Top critical review
Can I offer you Dom, Krug or Taittinger?
on 13 November 2012
I came across this novel by accident and was attracted simply by the mention of "Cairo" in the title. It proved to be an enthralling story of the pot-boiler variety, with lots of sex and intrigue that may be enough for most readers.
What I valued was the detailed historical picture of a long period of time in Cairo, with political events and personalities described in a way that brought them to life and presented a new point of view.
However throughout the book I had a constant feeling of discomfort, if not disgust, at the appalling amorality -- not only immorality -- that the author attributes to the upper-class British colonials who are the main characters. It seems that there is no nothing too despicable for them to explain away or simply ignore. Their delinquencies include turning a blind eye to premeditated murder, incest, unethical and illegal acts, diplomatic dishonesty, approval of child labor and indentured servitude, greed, indolence, and self-indulgence as the principle of daily life.
Given the desperate poverty of Egypt, it is sad that not one of the characters ever thinks of trying to contribute to improving the local people's quality of life. The only character with any moral conscience who takes herself off to become a missionary in China is laughed at as a religious nutcase...This moral turpitude extends to the members of Egyptian upper-classes represented in the story, who appear to have modeled British colonial values and behavior, mistaking these for sophistication. Even the American spy does not aspire to any higher standard of behavior, although as a spy one maybe he could not be expected to. It is a relief to find that at least the Egyptian revolutionary leaders demonstrate some desire to improve the status quo by driving the colonials out of their country. What an irony that the two most corrupt protagonists decide to stay in Cairo....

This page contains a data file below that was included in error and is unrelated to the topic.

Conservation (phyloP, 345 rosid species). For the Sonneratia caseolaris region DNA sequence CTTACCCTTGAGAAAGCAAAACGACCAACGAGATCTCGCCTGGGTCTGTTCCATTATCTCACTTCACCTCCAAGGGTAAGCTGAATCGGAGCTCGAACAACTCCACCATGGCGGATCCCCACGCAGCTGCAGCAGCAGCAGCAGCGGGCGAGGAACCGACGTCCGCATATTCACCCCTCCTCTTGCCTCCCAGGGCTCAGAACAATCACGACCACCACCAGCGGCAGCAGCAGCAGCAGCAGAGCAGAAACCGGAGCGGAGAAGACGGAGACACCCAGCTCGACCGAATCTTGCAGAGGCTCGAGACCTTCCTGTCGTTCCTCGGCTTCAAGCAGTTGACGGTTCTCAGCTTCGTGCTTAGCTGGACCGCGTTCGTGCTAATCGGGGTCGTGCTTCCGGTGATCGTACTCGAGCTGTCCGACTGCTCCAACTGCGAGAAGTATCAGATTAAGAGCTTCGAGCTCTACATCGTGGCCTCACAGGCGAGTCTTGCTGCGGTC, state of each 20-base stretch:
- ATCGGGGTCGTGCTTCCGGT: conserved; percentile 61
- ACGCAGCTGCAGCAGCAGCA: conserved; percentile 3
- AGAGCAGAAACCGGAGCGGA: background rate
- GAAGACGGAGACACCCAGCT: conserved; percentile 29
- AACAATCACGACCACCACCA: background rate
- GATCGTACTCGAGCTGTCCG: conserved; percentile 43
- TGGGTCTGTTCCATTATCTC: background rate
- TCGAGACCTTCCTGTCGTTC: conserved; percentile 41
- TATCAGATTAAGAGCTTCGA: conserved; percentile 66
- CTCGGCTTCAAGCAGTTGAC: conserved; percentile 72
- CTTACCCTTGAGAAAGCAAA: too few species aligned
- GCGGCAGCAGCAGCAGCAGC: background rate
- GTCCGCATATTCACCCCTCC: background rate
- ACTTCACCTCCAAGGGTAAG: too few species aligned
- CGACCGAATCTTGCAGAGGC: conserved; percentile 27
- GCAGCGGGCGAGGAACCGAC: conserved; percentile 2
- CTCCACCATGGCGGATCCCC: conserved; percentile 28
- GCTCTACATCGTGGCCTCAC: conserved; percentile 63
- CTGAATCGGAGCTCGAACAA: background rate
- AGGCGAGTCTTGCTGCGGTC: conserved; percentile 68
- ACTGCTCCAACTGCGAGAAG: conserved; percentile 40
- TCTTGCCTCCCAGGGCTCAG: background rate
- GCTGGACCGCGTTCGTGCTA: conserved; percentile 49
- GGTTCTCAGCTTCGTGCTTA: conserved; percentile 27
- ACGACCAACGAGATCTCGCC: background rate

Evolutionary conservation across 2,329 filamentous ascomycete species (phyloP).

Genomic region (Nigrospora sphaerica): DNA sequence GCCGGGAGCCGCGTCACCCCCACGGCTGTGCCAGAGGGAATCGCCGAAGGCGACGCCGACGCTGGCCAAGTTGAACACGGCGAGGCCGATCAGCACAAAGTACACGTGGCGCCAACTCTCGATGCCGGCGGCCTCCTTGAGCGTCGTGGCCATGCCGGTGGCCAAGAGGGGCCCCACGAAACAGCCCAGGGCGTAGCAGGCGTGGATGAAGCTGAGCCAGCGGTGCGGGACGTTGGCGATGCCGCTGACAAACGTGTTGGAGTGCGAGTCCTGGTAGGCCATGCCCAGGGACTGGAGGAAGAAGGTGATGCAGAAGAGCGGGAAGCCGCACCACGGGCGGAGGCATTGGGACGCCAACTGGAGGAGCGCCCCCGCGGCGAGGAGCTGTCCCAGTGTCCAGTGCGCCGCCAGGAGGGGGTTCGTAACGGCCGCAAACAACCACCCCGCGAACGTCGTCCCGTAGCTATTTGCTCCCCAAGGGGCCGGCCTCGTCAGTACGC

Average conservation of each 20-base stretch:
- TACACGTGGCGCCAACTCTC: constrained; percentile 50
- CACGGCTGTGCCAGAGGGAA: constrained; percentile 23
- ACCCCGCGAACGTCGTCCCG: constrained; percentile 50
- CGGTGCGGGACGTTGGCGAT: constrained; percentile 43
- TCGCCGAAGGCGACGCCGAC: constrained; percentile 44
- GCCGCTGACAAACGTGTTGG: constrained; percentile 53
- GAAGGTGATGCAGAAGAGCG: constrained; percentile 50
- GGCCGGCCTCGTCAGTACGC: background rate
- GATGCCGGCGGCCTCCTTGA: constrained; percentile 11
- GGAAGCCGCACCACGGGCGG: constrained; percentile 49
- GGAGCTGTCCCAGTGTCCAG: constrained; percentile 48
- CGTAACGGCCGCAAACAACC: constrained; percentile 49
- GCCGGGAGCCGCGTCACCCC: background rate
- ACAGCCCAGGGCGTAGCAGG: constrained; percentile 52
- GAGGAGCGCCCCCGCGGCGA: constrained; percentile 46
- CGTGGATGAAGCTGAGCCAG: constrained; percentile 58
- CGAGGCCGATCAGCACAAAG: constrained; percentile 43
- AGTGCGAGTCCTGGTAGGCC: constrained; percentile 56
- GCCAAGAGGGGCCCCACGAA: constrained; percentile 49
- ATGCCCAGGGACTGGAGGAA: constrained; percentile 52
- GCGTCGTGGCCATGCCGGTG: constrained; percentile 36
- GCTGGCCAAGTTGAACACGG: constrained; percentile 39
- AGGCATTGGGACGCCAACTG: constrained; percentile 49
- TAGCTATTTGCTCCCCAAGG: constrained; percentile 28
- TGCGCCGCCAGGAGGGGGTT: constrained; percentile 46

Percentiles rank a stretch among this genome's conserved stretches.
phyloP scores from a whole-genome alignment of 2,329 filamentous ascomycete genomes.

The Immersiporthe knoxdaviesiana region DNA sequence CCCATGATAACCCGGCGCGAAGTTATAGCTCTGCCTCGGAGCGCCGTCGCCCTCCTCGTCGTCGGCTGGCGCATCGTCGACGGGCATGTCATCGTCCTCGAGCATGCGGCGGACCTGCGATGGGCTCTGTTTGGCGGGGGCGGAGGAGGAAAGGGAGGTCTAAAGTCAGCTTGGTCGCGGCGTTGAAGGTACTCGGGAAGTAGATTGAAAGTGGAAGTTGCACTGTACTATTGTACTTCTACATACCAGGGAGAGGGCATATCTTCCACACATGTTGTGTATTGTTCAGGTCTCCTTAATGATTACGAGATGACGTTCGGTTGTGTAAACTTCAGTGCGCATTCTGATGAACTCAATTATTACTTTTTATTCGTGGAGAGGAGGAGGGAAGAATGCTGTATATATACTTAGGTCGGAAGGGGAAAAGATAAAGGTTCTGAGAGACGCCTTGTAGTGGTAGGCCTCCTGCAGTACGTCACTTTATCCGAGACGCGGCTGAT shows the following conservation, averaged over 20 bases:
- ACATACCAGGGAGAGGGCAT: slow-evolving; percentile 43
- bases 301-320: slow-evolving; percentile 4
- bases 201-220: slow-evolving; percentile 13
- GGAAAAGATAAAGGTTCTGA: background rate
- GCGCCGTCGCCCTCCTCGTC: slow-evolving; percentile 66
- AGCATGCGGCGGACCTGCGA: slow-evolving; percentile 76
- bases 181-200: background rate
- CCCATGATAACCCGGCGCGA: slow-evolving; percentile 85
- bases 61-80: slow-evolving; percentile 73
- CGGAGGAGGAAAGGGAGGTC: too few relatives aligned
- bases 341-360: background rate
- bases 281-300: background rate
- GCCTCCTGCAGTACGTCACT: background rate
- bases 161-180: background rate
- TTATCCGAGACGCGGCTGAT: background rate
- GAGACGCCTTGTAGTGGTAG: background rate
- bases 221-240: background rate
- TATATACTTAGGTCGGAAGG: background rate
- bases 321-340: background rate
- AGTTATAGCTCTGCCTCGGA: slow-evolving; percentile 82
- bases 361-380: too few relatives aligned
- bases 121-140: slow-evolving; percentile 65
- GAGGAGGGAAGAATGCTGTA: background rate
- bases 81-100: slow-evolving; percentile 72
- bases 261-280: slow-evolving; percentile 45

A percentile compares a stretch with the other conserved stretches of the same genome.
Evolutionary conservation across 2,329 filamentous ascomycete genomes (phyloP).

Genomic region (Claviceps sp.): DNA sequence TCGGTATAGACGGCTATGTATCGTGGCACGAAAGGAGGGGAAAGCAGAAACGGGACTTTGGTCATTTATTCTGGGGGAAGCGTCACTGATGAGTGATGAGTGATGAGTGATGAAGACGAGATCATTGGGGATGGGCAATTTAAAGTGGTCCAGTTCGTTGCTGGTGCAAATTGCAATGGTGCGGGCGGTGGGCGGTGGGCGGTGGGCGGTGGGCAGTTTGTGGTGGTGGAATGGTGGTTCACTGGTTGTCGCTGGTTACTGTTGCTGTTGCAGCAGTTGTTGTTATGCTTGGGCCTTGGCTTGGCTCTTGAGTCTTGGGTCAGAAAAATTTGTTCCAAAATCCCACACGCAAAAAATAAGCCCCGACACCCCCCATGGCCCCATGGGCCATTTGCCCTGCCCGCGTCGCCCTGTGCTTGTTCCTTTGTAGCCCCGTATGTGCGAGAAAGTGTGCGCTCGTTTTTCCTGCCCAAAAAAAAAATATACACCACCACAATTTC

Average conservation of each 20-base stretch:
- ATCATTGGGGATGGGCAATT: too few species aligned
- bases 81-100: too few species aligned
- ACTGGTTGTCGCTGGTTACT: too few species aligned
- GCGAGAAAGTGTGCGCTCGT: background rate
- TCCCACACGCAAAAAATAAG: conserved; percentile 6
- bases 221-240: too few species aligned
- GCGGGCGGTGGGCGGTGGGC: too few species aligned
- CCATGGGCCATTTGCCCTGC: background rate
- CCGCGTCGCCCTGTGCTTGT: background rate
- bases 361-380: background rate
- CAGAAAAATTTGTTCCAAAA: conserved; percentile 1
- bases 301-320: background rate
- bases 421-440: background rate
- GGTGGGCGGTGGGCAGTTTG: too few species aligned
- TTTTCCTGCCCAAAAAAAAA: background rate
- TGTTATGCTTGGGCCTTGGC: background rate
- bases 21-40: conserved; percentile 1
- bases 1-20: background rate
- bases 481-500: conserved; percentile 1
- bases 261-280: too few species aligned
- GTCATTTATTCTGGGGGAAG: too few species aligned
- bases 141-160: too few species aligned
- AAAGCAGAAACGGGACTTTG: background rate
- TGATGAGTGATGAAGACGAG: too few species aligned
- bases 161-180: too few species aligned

Of course it is to the author's great credit that he has created characters who are so real that one actually feels intense dislike for them. Their so-called "sufferings" appear unworthy of sympathy, all except for the two poor children who die. Perhaps it is the author's genius that he is able to depict the depravity of colonialism in such stark colors while still holding the reader's attention with a soap opera story of two families whose lives are permanently intertwined.
In general I enjoyed the book as a well-written story with evocative descriptions of Egypt, informative historical context, and interesting episodic events spinning around the two families. I just wish there had been ONE character that I might have respected or liked. I am not sure I could stand to read this book a second time!